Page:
April marked the seventh month in a row that U.S. consumers took on additional debt, reflecting a big rise in non-revolving credit such as auto loans and student loans for the month. The Federal Reserve released the report June 7, showing a rise of $6.25 billion in April consumer credit. While the total amount of money that U.S. consumers borrow continues to increase, consumers are cutting back their spending on credit cards. Revolving credit fell $1 billion in April, after a small increase in May of $0.1 billion.
Prediction versus Reality
The economists at Credit-Land.com had reported an increase in revolving credit applications which concurred Wall Street forecasts that U.S. consumer debt would increase in April by $5.33 billion. With the increase coming in at $6.25 billion, consumers took on more debt than even Wall Street economists expected.
Non-revolving debt soared $7.2 billion in April compared with an increase of $4.8 billion in March. These same economists also attribute the increase in debt to the fact that consumers are experiencing tough economic times as opposed to the economic environment improving.
According to a representative from Wells Fargo Securities, “What appears to be a turnaround in the credit cycle is mostly an increase in student loan debt as people go back to school to improve skills amid high unemployment and as state budget cuts push up tuition.”
Federal Reserve Makes a Correction
The Federal Reserve also corrected the numbers for March. The Fed says that the amount of debt increased by $4.82 billion in March, a downward revision from earlier reports.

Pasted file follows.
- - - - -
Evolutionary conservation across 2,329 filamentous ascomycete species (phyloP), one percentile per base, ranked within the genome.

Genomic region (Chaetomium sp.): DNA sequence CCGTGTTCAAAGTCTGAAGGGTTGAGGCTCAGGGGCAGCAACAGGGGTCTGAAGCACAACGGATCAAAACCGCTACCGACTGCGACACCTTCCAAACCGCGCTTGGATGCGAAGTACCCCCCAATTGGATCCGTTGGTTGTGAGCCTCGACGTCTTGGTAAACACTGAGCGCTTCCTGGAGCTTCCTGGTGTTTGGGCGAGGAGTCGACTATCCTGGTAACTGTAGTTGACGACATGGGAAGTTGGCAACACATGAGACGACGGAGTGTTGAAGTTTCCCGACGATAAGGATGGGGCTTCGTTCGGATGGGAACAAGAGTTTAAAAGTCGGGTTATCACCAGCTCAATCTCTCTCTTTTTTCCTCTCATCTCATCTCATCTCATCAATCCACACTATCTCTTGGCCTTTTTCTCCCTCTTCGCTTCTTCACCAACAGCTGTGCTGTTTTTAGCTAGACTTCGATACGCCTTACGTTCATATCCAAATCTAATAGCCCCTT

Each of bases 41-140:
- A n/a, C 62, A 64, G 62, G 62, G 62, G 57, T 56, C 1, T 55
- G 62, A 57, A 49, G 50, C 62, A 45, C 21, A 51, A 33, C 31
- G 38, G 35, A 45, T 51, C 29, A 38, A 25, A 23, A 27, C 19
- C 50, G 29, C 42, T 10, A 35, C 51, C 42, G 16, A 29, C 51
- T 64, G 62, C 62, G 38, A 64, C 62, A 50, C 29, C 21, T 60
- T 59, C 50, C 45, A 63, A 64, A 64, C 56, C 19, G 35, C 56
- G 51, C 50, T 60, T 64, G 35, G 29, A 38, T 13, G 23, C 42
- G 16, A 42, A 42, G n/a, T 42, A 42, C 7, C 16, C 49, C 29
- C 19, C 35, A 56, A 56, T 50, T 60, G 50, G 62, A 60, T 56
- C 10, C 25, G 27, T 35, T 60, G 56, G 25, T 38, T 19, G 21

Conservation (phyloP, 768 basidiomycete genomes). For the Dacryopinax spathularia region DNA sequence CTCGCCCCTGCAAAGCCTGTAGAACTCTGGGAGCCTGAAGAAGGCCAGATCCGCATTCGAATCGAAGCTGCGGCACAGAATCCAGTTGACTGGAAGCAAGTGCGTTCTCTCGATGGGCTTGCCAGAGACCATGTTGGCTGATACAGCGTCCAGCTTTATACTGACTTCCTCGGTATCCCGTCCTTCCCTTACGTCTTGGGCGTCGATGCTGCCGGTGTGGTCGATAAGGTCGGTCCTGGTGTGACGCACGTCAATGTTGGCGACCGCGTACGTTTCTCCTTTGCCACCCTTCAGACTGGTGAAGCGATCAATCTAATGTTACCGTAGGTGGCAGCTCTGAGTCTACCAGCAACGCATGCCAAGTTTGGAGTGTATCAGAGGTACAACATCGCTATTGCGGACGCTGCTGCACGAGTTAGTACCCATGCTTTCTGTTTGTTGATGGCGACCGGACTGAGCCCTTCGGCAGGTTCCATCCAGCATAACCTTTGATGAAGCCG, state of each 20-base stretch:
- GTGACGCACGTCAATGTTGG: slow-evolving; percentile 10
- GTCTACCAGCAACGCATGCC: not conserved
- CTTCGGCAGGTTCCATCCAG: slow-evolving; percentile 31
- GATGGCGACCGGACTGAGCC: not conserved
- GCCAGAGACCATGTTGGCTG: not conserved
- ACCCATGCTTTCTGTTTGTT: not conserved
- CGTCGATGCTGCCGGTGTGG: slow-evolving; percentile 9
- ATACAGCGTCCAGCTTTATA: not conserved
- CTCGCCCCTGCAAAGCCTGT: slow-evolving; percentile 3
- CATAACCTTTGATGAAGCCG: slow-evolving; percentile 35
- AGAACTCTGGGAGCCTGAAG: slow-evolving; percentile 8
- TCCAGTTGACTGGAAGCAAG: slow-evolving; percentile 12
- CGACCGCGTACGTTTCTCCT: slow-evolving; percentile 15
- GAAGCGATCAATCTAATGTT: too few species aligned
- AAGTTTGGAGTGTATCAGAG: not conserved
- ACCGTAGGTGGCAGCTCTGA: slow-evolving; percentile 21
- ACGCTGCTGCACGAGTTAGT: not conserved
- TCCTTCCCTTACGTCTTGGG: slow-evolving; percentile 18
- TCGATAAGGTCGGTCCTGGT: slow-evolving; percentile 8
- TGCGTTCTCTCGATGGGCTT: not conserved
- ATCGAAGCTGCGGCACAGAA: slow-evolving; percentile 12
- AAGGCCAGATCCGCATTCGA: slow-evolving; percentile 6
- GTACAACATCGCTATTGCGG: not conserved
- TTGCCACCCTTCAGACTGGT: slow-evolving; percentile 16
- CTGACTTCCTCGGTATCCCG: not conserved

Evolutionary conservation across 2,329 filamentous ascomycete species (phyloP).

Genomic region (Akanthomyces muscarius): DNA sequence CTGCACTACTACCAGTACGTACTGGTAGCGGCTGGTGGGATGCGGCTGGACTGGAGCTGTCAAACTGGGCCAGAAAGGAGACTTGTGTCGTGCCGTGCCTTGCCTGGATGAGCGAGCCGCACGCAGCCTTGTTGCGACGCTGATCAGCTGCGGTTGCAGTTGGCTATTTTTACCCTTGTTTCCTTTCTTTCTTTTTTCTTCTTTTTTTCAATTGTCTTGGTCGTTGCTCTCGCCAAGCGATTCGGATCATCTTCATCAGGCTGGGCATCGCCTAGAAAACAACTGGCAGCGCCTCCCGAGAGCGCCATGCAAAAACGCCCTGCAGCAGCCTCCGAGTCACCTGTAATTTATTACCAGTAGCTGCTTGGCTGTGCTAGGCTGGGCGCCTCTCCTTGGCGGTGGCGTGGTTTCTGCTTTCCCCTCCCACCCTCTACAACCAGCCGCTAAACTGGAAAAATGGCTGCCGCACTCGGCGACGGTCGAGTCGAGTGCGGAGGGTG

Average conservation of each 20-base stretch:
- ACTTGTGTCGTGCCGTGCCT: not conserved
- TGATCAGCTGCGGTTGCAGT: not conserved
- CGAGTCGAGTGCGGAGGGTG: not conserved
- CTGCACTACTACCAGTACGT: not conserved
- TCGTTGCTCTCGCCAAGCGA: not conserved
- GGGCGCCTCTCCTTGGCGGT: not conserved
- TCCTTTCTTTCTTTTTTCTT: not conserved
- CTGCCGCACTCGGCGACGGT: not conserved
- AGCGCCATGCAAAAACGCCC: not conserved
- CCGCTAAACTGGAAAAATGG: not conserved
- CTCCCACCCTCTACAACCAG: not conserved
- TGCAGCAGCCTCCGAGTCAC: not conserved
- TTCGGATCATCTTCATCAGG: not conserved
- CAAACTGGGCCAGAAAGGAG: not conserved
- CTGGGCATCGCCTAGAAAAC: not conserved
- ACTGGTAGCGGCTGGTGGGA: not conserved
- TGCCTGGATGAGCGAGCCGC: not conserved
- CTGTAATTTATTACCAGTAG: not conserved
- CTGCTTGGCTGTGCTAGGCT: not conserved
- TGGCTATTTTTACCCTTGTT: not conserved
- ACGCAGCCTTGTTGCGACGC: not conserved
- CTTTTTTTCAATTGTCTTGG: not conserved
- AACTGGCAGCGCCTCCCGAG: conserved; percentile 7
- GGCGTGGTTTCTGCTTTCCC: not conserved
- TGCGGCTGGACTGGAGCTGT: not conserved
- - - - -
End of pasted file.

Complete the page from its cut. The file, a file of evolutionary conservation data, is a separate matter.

Consumers Still Avoiding Credit Card Debt
The twist on incurring debt is that U.S. consumers seem to be avoiding credit card debt. According to the Fed, credit card debt decreased by $943.5 million in April after a $36.7 million credit card balance increase in March. Financial and credit experts suggest that the decrease in credit card balances indicates that U.S. consumers are still wary of incurring this type of debt as opposed to taking on debt in the form of student loans and vehicle loans. Consumers are also trying to cut back on spending in the face of increasing gas and food costs.
Another factor that could be affecting credit card debt is the decline in disposable income. Government data last month showed that U.S. disposable incomes, when adjusted for inflation, fell for a second straight month in April. Higher prices for staples such as food and gasoline are taking a big bite out of consumers’ budgets and leaving a lot less for discretionary purchases.